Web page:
natural resources of the continental shelf. Ultimately on September 28, 1945,
President Truman signed a Proclamation on the policy of United States with
respect to the Natural Resources of the Sub- soil and Sea-bed of the continental
It laid down that the Government of the United States regards the continental
shelf beneath the high seas but contagious to the coasts as a part of the United
States and thus, subject to its jurisdiction and control. But in cases where the
continental shelf extends to the shores of another state or is shared with an
adjoining state, the boundary shall be determined by the United States and the
state concerned according to equitable principles. Further it clearly provided
that the legal status of high seas and the right to their free navigation are in
no way affected by the treaty.
To sum up, like the Gulf of Paria Treaty, this Proclamation too had some
inherent defects, the major one being that it did not lay down any criteria for
delimiting the frontiers of the submerged areas, between the states concerned
and the basis on which such areas could be claimed by the parties. But a
subsequent U.S. State Department press release defined continental shelf as
submarine land which is contagious to the continent and which is covered by no
more than 100 fathoms of water. [iv]
The Geneva Convention on Continental Shelf, 1958
Encouraged by the said treaty and proclamation certain other states made similar
proclamations, for example, Mexico in 1945, Argentina in 1945, Chile in 1947 and
Peru, etc. These proclamations necessitated that a definite shape and form
should be given to the International Law relating to the continental shelf as it
was feared that in the absence of definite International Law on the point
different countries of the world might occupy large portions of the sea-bed and
incorporate them into their territory. Thus, in order to develop, codify and
enforce definite rules of International Law relating to continental shelf and
other aspects of the law of sea a conference was called at Geneva in 1958 and as
a consequence a convention called as the Convention of Continental Shelf, 1958
Stating briefly, apart from defining and delimiting the boundaries of a
continental shelf, the Geneva Convention through its various provisions seeks to
establish a balance between the rights of the coastal states over their
continental shelf and those of other states making use of the high seas for the
purpose of navigation, fishing, etc. with a view to avoid or minimise the
conflicts arising out of the competing use of the sea. It does not confer any
rights on the other states but it requires the latter to ensure certain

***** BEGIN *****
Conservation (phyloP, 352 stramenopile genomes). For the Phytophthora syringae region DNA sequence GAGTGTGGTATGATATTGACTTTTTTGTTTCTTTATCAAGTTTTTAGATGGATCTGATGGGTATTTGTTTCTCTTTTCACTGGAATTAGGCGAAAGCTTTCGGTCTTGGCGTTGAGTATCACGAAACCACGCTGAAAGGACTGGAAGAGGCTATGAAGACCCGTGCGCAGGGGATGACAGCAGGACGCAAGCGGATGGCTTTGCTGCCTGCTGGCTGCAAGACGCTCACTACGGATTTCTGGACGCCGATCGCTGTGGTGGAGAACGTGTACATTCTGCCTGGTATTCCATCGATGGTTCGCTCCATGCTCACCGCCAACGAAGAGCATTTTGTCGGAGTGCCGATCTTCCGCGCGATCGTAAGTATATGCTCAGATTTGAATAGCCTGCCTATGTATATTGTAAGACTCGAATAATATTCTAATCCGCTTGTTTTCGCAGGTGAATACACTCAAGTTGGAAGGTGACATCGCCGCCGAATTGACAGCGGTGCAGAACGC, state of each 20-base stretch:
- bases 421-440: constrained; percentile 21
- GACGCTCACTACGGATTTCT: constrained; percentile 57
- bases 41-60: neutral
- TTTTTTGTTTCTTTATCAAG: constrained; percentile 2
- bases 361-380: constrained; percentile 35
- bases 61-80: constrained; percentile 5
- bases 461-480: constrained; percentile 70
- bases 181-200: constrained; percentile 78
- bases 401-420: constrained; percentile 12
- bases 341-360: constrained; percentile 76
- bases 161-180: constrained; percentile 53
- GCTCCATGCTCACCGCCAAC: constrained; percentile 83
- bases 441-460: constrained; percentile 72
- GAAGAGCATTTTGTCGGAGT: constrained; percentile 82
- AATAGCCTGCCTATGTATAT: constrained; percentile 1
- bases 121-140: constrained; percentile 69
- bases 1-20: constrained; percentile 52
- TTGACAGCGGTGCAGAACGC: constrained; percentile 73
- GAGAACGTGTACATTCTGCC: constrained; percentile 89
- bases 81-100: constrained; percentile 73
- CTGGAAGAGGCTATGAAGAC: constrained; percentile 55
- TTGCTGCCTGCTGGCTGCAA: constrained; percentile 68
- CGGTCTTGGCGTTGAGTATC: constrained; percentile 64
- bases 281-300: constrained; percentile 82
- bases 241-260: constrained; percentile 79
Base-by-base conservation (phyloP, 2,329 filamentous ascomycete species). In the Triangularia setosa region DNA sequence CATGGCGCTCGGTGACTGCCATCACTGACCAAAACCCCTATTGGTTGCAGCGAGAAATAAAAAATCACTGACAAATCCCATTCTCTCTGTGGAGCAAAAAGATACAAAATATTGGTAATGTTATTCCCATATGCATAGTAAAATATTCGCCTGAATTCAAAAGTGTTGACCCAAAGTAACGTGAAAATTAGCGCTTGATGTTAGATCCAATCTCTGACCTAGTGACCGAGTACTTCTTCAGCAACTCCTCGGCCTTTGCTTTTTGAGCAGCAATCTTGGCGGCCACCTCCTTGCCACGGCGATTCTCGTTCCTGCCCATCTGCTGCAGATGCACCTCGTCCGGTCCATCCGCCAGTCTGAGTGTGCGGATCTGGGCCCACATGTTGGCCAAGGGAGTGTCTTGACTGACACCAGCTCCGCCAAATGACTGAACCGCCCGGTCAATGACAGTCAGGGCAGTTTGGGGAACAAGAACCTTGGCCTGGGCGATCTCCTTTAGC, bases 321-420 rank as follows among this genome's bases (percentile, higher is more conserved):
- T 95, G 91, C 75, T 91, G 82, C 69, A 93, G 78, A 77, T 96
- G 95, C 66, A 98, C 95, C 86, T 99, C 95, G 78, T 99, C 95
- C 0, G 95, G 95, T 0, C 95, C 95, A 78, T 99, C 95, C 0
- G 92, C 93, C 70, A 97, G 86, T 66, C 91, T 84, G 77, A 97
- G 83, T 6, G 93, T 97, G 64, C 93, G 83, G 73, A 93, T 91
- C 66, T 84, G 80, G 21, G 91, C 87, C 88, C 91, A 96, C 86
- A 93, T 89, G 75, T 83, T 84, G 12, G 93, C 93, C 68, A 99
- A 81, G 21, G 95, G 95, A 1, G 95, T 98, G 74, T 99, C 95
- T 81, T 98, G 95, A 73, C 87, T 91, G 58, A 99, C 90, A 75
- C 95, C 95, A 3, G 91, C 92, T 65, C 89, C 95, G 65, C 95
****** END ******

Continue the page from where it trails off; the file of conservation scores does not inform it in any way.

facilities to the former in connection with free navigation, fishing, laying of
submarine cables on the continental shelf and conducting scientific research
into the biological or physical characteristics of the continental shelf.
Article 1 of the convention defines continental shelf as follows:
Continental shelf refers to-
- to the seabed and subsoil of the submarine areas adjacent to
the coast but outside the area of the territorial sea, to a depth of 200metres
or, beyond that limit, to where the depth of the superjacent waters
admits of the exploitation of the natural resources of the said areas;
- to the seabed and subsoil of similar submarine areas adjacent to the
coasts of islands.
Criticism of the Definition:
The above definition providestwo alternative criteria for defining the area of
continental shelf, namely, depth of the sea criteria and exploration criteria.
The first criterion is that the continental shelf extends to a depth of 200
metres of the sea because at that time it was thought that exploration of
natural resources was not possible beyond this depth from coasts. However, the
criterion was not rigid and where the exploitation of resources could be made
beyond that limit, that area could also be referred to as continental shelf on
the basis of the exploitation criteria.
And the developed statesapplied the exploitation criteria. Thus, if the above
definition is accepted a large part of the sea would become part of the
continental shelf and the International Relations would be burdened with new set
of conflicts. Accordingly, there was a need for a more definite and elaborate
law on the point and now the law in this regard is laid down by the U.N.
Convention on the Law of Sea, 1982. [v]
The U.N. Convention on the Law of Sea, 1982 (UNCLOS)
UNCLOS has been ratified by 153 nations and is in force since 1994. It specifies
under Article 76 national obligations, rights, and jurisdiction over continental
shelf up to at least 200 nautical miles or to a maritime boundary. And further,
it contains provisions enabling the coastal states to establish their
continental shelves beyond 200 nautical miles also, but, according to and
subject to the conditions given therein. To date, seven submissions for extended
continental shelves (ECS) have been filed under UNCLOS (Annex II).
Before, looking into the specific provisions of the convention relating to
continental shelf it isworth mentioning that they have been influenced by and
are largely based on the decision of the International Court of Justice in the
North Sea Continental Shelf Case (1969). In this case the Court had observed
the rights of the coastal state in respect of the area of continental shelf
that constitutes natural prolongation of its land territory into and under the
sea, exist ispo facto and ab initio by virtue of its sovereignty over the land
and as an extension of it in exercise of sovereign rights for the purpose of
exploring the sea-bed and exploiting its natural resources. Here, there is an
inherent right of the coastal state.
The Court further held, what confers
the ispo jure title with International Law, which attributes to the coastal
states in respect of continental shelf, is the fact that submarine areas may be